Additionally, many series, comedy or drama, often find themselves breaking down into season-long stories within longer ones that span a series. Some shows have been incredibly direct about this: Buffy the Vampire Slayer introduced a new major villain and themes every season, while The Wire similarly moved to broader stories every year. In this way, it’s possible to perform valid criticism and analysis on the season level, even in the midst of a show’s run, because seasons are often intended to hang together as a package.

Part of the reason critics fall into the trap of blindered, weekly TV reviews has to do with the way TV disrupts the usual division between viewer and critic. A film is a single thing, and critics and regular viewers approach a film the same way: by watching it from start to finish and forming opinions about it. TV, though, spools out its story a little bit at a time, relying on weekly teases and shocks to keep viewers coming back for more. As critics, we often find ourselves defaulting to the viewer experience (ride the wave one episode at a time) when, to actually write engagingly or to properly address the show on a larger scale, we need to lean toward a more truly critical experience: examining the work as a whole, or as discrete seasonal chapters within that whole.

It makes sense, then, that it was the series finale of Lost that started pushing me in this direction. Finally, after six seasons and an almost innumerable amount of plot lines, the story proper had been brought to a close. It was possible to talk not just about that episode but about what the show was trying to do all along, and about how successfully it managed to do it. I’d spent years recapping while spinning my wheels, because there was nothing else to do. Here, though, I could actually think about the meaning of televised story and what it looked like in the specific context of this sci-fi/mystery show. It was the beginning of a more challenging but more rewarding way of doing things. When I watched True Detective earlier this year, I found myself excited at the end of each episode to see where the next one would lead. But I also didn’t want to write anything about the show before the season ended. It would’ve been too easy to jump down the rabbit hole of conspiracy theories and miss what turned out to be a somber, compelling story about two self-destructive obsessives coupled by fate. Similarly, when I found myself exploring The Newsroom a few years ago, specifically within the context of creator Aaron Sorkin’s broader body of work, I knew I wouldn’t be able to begin making any kind of argument without at least seeing the entire first season.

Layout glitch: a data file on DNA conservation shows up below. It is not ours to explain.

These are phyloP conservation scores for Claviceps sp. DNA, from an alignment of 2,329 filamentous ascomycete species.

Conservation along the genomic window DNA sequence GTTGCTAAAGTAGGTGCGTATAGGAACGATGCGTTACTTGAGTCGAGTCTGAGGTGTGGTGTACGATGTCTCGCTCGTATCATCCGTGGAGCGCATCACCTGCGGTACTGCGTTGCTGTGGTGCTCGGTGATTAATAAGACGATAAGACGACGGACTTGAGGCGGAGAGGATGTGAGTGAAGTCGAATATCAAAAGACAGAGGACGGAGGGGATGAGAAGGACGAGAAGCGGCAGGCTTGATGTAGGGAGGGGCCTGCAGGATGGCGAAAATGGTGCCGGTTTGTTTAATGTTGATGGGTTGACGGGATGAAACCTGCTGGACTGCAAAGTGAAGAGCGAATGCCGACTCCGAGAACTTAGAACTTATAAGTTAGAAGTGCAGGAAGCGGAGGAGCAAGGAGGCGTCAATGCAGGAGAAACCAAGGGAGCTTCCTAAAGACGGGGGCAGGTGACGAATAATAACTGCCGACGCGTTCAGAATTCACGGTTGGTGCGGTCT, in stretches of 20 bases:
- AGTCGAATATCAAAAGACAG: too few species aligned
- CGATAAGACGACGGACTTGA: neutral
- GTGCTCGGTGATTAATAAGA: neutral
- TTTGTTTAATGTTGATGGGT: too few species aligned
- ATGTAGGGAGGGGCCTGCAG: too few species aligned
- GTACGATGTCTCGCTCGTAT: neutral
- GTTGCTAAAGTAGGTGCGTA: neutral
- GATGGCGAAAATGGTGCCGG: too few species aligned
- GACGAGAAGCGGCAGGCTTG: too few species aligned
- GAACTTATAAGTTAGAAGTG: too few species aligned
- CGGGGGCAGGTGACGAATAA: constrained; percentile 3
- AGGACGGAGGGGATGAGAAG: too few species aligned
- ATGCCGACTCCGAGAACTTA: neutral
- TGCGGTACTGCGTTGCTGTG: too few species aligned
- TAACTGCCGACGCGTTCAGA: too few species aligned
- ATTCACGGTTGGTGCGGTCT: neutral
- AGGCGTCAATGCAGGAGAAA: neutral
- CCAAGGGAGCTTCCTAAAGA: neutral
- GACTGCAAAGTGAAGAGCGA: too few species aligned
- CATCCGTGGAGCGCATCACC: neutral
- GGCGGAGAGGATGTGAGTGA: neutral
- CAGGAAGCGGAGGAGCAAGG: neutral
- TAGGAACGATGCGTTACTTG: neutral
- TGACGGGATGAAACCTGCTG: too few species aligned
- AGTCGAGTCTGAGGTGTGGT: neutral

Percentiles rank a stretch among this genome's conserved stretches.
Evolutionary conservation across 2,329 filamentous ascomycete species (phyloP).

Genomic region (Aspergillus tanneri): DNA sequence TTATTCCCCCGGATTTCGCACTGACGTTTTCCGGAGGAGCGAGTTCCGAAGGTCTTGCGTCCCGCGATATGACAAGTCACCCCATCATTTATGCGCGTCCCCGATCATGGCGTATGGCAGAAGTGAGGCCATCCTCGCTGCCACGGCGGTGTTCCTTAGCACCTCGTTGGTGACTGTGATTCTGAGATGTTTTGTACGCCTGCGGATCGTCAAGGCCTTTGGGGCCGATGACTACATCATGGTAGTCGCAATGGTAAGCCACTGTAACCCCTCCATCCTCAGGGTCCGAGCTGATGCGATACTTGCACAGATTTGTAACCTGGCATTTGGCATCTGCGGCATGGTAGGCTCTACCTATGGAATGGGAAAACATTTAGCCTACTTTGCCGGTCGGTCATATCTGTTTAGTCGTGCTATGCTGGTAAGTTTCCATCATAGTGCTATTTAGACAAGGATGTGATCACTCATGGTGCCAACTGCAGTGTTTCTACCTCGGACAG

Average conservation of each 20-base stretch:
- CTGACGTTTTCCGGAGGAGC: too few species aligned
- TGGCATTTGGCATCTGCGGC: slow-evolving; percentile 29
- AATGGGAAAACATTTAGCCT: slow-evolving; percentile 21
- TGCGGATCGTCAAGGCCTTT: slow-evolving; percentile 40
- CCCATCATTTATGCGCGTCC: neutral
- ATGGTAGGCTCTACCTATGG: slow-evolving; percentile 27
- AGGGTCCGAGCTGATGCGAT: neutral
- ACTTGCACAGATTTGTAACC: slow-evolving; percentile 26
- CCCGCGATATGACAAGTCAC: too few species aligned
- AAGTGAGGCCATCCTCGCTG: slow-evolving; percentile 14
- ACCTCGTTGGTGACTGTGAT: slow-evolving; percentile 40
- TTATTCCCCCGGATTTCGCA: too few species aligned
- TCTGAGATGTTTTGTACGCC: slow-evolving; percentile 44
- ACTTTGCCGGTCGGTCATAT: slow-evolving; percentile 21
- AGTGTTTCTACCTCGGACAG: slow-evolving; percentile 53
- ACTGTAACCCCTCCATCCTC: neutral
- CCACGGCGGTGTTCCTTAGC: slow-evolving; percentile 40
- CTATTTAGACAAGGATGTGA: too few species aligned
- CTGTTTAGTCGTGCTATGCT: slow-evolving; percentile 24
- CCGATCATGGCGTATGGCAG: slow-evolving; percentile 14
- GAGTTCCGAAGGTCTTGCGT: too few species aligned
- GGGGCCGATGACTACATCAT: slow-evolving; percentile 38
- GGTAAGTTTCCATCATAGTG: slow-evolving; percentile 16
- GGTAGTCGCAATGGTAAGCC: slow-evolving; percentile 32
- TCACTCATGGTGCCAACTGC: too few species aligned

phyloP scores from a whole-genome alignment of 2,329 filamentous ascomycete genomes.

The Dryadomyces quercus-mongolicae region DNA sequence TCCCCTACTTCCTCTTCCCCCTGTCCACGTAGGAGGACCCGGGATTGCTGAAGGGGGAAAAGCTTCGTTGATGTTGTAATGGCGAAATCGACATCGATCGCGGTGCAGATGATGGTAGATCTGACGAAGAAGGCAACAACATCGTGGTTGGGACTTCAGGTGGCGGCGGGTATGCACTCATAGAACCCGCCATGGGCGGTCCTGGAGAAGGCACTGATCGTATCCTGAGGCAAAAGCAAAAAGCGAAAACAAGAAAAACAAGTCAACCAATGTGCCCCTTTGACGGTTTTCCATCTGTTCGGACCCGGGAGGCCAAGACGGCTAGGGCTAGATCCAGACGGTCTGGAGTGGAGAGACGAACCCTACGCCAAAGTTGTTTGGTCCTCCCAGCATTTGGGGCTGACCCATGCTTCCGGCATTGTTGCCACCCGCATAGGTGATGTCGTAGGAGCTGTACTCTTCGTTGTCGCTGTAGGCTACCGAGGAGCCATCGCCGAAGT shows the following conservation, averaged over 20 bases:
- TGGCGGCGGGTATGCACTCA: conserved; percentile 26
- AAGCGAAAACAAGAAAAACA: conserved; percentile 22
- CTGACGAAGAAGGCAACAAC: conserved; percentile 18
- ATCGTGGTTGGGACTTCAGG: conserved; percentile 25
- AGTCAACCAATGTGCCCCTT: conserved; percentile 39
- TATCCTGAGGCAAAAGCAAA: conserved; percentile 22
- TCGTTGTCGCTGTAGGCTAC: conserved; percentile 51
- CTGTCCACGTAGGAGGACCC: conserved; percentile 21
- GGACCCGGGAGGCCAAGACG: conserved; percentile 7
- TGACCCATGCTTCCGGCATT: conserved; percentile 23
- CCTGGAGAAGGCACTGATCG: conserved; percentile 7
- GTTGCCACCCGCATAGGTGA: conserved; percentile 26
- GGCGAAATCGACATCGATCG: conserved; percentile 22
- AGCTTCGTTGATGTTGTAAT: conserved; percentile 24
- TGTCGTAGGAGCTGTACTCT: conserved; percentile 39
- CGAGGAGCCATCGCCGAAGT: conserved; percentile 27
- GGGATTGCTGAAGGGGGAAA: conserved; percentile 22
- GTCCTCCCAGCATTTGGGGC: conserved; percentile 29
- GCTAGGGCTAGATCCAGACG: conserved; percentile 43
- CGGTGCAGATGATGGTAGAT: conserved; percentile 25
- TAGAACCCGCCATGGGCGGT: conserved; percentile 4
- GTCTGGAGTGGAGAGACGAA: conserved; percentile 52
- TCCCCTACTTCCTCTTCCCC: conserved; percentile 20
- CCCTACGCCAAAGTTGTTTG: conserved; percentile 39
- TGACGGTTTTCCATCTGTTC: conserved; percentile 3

In their own way, though, those old recaps weren’t a total waste: I had to write them to realize I didn’t want to write any more of them. One of the great things about being a critic is pushing yourself to constantly check and shape your worldview, and I never would have arrived at this particular belief without walking the long road to get here. But I’ve had to turn my back on them, and assignments like them, because I don’t think they’re good for the viewer or the critic. They teach us to pay attention to everything except what matters. And I want to hold the work in my hands and try to understand it; I don’t want to tear it apart and find nothing but bloody pieces.

Books, Passages

Passages: The Pale King

From David Foster Wallace’s unfinished, posthumously published novel. The rhythms catch my breath every time:

Past the flannel plains and the blacktop graphs and skylines of canted rust, and past the tobacco-brown river overhung with weeping trees and coins of sunlight through them on the water downriver, to the place beyond the windbreak, where untilled fields simmer shrilly in the a.m. heat: shattercane, lamb’s-quarter, cutgrass, sawbrier, nutgrass, jimsonweed, wild mint, dandelion, foxtail, muscatine, spinecabbage, goldenrod, creeping charlie, butter-print, nightshade, ragweed, wild oat, vetch, butcher grass, invaginate volunteer beans, all heads gently nodding in a morning breeze like a mother’s soft hand on your cheek. An arrow of starlings fired from the windbreak’s thatch. The glitter of dew that stays where it is and steams all day. A sunflower, four more, one bowed, and horses in the distance standing rigid and still as toys. All nodding. Electric sounds of insects at their business. Ale-colored sunshine and pale sky and whorls of cirrus so high they cast no shadow. Insects all business all the time. Quartz and chert and schist and chondrite iron scabs in granite. Very old land. Look around you. The horizon trembling, shapeless. We are all of us brothers.